This article investigates the ambivalent reception of Kenneth Goldsmith’s Uncreative Writing by the French author and writing workshop facilitator François Bon. Although admiring Goldsmith’s radical poetics, Bon hesitates when it comes to integrating digitally-driven uncreative writing methods in his own workshop. In one entry on his personal website, Bon proposes a détournement of Goldsmith’s experimental practices in the form of a return to the novel. To account for this ambivalence on the part of Bon, this article takes the contexts of American creative writing and the French atelier d’écriture into account. It argues that the novelty of Goldsmith’s project can be understood by considering not only its implication in digital culture, but also its continuous discursive resistance against the poetics of creative writing, especially as they appear in how-to-write handbooks. Moreover, it considers Bon’s departure from Goldsmith in the context of, on the one hand, a contemporary atelier d’écriture that hardly instructs the basics of prose writing and, on the other, of a history of French creative writing that has always incorporated and was even shaped by the questions and conceptions that Goldsmith’s project puts forward.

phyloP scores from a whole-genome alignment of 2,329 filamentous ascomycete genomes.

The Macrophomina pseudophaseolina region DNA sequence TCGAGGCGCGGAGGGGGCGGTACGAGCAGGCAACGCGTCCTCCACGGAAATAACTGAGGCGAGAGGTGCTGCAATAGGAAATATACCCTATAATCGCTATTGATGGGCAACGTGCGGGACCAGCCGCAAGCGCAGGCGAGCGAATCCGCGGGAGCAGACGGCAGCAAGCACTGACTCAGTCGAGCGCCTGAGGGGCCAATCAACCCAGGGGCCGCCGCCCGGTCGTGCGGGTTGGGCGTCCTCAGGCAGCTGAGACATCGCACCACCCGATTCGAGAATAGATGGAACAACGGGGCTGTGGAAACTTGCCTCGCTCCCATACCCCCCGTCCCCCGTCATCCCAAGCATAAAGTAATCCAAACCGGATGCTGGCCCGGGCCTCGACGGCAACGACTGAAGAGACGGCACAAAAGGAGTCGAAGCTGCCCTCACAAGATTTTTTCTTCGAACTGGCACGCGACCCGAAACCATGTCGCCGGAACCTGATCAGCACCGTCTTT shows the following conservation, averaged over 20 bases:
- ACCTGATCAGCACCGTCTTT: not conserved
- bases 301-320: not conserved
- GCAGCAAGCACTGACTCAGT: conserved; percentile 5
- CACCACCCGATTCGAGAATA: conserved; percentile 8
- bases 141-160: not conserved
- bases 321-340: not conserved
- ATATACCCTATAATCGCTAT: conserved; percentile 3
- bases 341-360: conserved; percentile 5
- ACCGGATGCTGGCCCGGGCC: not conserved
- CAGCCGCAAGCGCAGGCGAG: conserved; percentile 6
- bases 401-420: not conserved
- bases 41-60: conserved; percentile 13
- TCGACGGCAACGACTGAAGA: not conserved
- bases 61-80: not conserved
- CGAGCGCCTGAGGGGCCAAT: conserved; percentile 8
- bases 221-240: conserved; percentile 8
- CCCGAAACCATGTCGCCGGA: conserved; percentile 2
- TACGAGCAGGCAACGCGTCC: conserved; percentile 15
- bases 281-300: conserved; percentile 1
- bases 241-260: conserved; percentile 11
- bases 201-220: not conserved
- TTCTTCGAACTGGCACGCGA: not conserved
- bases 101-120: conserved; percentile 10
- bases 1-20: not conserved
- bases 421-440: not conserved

"Transatlantic Détournement? An Institutional Perspective on François Bon’s Reception of Kenneth Goldsmith’s Uncreative Writing,"
Journal of Creative Writing Studies: Vol. 3:
1, Article 1.
Available at: https://repository.rit.edu/jcws/vol3/iss1/1